We cannot change society. It is too big, too established. But we can create our own sub-culture within it, separate from it and 'outside' of the establishments bear traps. This is what the Freedom Plan is all about.

Ubuntu Contributionism Requires a lot to Setup

According to the One Small Town strategy, it requires full support from the Mayor/Town Manager or City Council and law enforcement. At the time of writing this article, it also needs a town with a population between 4,000 and 7,000, support of the One Small Town plan from at least 20% of those people and funding and business plans to get community projects up and running.

In contrast, the Freedom Plan can begin with as little as 2 people. Through effective implementation of 'Freedom Plan Markets' and 'Freedom Plan Outreach' the numbers can grow consistently and rapidly. I'm also doing everything I can to provide support and guidance to those who are serious about setting up a Freedom Plan community in their area. If this sounds like you and you've read my book at least twice so you have a thorough understanding of it - send me an email and we'll get a Freedom Plan community setup in your town.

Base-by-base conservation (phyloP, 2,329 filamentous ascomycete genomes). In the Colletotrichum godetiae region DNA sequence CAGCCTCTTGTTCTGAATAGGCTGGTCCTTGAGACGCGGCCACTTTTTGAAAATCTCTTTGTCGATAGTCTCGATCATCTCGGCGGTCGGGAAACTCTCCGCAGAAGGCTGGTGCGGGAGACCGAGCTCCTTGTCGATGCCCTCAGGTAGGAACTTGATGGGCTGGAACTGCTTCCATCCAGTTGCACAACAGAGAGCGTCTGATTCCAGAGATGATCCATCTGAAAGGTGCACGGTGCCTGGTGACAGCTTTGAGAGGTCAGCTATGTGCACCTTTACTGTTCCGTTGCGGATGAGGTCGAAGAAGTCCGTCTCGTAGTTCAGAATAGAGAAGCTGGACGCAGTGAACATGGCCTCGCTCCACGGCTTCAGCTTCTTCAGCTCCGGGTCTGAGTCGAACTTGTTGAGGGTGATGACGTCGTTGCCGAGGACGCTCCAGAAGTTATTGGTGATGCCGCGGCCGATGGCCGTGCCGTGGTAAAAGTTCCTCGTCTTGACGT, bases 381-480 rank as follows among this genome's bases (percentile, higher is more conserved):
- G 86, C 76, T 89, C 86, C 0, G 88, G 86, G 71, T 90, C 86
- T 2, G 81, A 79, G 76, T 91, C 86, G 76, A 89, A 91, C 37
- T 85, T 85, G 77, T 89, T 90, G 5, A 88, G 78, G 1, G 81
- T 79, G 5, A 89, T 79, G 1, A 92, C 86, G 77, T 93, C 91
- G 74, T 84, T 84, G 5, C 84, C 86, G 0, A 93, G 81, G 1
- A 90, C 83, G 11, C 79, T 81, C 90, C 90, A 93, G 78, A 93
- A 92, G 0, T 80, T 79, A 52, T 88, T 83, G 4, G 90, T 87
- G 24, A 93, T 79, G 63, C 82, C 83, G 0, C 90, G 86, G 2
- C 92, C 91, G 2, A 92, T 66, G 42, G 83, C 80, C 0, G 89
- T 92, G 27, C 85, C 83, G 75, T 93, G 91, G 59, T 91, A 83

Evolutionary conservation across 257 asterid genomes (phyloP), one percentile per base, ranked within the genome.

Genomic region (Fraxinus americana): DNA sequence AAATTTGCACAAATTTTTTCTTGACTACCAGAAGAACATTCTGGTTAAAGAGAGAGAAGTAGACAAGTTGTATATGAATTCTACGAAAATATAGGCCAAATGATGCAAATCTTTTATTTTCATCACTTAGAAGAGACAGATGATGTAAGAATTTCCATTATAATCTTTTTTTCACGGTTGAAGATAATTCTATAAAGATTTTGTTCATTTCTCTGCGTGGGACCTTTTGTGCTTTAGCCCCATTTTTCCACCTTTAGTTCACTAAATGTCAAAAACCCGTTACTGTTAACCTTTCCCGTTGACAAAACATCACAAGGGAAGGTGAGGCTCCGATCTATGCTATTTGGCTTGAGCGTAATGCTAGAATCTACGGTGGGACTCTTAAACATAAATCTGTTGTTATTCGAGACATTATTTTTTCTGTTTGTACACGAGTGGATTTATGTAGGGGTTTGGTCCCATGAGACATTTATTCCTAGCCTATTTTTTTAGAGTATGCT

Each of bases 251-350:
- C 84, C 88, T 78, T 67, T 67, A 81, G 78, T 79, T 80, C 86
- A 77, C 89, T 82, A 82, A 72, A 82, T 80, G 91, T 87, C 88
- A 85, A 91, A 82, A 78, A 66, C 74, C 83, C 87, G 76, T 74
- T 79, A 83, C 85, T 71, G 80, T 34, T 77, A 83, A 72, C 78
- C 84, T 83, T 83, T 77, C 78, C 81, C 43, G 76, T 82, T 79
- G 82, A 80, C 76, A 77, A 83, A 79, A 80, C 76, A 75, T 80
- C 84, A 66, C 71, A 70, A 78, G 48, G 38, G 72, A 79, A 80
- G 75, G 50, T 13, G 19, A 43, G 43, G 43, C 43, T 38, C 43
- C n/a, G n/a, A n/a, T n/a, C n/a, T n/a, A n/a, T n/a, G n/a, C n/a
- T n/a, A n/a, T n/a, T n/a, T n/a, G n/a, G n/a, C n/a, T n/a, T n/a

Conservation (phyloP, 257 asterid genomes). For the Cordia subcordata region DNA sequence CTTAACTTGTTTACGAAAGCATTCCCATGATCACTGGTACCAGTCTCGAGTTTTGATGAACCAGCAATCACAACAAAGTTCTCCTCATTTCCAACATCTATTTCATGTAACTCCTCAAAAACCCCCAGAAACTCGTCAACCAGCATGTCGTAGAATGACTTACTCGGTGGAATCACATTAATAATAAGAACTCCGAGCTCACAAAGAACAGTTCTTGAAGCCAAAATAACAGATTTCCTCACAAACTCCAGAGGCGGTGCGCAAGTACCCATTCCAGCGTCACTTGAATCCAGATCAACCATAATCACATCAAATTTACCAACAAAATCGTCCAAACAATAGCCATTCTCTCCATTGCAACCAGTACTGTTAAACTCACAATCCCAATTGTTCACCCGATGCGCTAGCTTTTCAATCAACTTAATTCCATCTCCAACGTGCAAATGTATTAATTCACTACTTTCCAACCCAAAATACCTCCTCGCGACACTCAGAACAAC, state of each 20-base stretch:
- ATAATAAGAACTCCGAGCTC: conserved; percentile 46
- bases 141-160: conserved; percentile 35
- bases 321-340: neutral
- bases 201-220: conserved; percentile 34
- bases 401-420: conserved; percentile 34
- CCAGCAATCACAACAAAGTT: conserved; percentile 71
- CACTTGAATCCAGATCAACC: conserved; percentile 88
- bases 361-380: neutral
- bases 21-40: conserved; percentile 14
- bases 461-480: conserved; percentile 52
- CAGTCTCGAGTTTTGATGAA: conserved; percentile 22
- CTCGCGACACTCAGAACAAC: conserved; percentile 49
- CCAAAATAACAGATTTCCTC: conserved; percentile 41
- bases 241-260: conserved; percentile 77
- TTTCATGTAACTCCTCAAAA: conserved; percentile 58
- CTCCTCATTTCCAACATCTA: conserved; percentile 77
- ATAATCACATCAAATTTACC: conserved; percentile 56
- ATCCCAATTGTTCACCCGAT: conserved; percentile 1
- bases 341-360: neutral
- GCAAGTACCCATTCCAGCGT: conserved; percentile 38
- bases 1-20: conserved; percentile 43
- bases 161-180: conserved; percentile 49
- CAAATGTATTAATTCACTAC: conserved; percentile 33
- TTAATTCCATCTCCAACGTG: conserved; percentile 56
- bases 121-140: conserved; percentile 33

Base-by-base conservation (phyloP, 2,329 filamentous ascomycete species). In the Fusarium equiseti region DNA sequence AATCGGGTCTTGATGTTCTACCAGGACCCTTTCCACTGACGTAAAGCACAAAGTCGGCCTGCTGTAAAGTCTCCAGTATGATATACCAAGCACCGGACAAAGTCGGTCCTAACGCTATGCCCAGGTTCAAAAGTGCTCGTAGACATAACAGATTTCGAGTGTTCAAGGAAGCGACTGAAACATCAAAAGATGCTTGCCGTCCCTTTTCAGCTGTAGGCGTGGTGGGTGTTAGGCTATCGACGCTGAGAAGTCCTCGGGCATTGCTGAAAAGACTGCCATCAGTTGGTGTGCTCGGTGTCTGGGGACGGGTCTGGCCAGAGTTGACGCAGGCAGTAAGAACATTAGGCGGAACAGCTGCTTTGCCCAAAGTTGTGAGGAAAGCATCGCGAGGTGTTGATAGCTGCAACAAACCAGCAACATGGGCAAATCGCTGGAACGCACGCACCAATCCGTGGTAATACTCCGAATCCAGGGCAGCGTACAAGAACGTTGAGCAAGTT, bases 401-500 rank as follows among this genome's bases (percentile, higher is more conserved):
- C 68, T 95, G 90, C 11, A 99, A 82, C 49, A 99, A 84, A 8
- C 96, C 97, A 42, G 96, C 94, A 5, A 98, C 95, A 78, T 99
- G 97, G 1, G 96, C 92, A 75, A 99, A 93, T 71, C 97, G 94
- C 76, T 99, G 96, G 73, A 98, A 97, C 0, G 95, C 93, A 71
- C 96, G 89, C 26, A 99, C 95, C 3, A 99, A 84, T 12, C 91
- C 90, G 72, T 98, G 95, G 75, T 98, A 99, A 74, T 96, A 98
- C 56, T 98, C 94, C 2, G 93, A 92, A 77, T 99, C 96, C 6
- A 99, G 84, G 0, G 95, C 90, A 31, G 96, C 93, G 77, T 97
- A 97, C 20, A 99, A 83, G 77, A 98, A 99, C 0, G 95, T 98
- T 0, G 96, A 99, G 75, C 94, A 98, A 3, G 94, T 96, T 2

Where do you stand?

Let me just say that I'm totally fine with having a business in our current society. You can support me by becoming a member if you believe in the work I'm doing. Heck, I even support your right to use money even as we move into a contributionism based world. Who am I to say you can't use money or to stop you.

But when creating a 'new' societal structure for a world that doesn't rely on money to thrive, it cannot include the very thing you're wanting to be rid of. It should not be about obliterating money, getting rid of it. It should be about creating a choice. Otherwise you're wanting to impose your will on others and I don't believe that is what people like us want. We just want freedom.